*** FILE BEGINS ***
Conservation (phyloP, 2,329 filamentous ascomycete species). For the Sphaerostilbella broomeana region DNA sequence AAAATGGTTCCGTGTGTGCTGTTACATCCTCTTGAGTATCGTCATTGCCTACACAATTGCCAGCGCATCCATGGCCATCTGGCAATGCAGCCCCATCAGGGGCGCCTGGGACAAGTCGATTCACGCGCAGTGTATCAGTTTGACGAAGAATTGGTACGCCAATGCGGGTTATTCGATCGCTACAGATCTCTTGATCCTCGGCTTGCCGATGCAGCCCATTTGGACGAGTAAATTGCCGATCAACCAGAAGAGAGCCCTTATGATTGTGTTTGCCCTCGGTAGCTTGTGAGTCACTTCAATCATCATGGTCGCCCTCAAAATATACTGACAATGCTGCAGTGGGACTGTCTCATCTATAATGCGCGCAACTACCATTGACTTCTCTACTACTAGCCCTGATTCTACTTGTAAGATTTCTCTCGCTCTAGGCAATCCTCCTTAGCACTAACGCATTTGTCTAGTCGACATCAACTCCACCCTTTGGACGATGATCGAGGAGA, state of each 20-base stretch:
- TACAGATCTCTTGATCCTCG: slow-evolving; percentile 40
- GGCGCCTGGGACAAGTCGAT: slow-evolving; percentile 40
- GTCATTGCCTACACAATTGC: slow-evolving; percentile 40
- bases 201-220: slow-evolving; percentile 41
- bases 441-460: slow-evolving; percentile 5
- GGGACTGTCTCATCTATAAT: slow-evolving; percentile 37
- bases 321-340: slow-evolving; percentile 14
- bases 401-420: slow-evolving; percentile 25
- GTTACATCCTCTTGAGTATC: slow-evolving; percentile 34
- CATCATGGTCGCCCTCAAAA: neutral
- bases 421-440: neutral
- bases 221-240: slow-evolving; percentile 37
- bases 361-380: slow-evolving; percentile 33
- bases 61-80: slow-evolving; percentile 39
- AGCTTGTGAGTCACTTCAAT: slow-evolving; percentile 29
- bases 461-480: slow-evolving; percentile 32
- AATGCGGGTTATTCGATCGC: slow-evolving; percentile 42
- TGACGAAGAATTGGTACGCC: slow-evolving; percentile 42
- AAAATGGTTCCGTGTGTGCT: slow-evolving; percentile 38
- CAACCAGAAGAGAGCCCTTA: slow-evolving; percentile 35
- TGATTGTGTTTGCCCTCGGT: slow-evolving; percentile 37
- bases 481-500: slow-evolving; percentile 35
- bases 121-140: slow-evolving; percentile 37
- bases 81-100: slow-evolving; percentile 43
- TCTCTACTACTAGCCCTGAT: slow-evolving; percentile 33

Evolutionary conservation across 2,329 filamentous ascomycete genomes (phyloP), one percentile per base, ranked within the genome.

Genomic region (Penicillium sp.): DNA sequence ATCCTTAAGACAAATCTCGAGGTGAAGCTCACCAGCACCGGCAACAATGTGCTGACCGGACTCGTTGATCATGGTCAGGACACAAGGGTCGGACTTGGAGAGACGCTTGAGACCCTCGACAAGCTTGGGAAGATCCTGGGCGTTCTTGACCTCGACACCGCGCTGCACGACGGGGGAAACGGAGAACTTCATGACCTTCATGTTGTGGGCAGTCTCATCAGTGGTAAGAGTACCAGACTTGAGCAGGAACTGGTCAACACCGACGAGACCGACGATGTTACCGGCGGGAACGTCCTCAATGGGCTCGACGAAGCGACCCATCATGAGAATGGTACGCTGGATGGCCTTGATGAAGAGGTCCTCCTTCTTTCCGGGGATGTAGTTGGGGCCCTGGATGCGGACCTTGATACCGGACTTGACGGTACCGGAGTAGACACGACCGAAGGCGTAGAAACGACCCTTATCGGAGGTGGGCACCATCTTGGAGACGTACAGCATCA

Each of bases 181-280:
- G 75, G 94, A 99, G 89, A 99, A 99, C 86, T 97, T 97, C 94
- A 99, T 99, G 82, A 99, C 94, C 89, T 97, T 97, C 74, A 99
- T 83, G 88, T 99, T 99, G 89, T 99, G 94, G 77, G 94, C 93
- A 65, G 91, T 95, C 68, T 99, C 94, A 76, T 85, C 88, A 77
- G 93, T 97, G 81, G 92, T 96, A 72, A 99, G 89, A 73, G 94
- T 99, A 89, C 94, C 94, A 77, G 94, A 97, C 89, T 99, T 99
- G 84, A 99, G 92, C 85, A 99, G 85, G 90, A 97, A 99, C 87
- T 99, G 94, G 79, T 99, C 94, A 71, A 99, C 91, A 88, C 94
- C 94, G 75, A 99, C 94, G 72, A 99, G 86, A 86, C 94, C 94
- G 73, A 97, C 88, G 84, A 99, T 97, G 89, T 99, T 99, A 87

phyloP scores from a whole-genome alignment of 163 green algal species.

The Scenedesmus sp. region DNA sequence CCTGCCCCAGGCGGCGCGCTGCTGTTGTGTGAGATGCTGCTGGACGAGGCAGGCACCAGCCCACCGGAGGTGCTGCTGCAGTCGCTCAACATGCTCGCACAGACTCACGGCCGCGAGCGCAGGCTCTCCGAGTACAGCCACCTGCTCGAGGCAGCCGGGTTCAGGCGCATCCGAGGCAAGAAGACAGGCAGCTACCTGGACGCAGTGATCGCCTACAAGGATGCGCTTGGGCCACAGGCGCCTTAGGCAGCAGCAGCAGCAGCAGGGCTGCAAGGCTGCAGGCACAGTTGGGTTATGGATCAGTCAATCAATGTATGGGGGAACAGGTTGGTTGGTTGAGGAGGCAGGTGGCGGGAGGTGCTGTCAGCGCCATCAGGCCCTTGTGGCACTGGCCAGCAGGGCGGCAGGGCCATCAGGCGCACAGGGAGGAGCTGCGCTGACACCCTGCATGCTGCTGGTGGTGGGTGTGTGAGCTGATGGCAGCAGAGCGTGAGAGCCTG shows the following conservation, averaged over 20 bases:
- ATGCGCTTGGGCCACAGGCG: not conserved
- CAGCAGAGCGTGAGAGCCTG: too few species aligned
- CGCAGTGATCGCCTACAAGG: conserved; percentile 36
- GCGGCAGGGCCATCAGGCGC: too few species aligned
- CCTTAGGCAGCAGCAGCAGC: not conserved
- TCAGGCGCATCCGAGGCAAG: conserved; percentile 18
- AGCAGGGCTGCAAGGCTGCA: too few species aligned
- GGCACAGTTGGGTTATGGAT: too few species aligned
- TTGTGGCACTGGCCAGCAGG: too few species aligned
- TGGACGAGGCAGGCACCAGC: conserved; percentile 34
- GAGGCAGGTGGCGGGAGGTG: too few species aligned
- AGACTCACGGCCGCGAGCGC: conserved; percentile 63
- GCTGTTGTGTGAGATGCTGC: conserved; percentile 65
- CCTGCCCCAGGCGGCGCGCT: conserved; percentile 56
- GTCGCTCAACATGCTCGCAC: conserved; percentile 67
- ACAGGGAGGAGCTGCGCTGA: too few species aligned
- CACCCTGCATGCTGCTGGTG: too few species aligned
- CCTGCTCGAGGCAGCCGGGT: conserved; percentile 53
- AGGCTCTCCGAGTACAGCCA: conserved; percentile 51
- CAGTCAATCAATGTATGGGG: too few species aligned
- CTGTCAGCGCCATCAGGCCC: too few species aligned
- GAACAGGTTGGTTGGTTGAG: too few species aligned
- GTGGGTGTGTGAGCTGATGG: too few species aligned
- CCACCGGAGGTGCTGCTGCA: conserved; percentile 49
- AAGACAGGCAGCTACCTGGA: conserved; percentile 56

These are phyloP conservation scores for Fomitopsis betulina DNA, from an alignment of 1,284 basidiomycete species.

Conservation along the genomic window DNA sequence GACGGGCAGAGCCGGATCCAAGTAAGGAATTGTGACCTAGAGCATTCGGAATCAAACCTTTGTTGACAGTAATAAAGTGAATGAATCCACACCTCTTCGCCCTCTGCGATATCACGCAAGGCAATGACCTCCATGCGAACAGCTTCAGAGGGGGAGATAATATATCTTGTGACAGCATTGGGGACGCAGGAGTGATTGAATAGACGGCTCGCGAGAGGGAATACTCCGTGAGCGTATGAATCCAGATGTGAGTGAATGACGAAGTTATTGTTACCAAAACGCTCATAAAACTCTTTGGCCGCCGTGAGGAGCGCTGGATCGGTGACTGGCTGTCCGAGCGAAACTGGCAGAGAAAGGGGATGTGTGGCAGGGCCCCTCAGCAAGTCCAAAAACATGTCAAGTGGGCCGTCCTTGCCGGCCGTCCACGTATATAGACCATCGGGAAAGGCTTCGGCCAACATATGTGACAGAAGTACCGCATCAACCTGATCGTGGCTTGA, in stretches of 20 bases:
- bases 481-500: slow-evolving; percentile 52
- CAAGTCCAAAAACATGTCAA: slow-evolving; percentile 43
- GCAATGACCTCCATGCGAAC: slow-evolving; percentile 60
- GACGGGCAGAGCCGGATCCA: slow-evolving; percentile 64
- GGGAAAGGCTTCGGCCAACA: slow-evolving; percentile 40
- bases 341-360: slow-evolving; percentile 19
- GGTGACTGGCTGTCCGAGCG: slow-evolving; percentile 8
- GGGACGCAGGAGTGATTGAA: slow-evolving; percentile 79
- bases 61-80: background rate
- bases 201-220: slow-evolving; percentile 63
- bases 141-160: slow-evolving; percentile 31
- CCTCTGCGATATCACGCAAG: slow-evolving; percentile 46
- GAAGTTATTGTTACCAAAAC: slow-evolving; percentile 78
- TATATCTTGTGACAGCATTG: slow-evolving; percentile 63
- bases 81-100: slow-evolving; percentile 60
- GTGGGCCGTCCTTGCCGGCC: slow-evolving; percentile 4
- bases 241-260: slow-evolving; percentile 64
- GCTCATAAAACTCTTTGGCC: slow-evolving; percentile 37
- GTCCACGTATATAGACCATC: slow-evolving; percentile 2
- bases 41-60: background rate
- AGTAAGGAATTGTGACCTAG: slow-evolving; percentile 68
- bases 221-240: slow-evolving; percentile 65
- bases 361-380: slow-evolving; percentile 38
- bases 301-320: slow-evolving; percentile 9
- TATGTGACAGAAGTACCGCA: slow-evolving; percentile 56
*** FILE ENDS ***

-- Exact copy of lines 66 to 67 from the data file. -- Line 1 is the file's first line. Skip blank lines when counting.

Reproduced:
- AAGACAGGCAGCTACCTGGA: conserved; percentile 56

These are phyloP conservation scores for Fomitopsis betulina DNA, from an alignment of 1,284 basidiomycete species.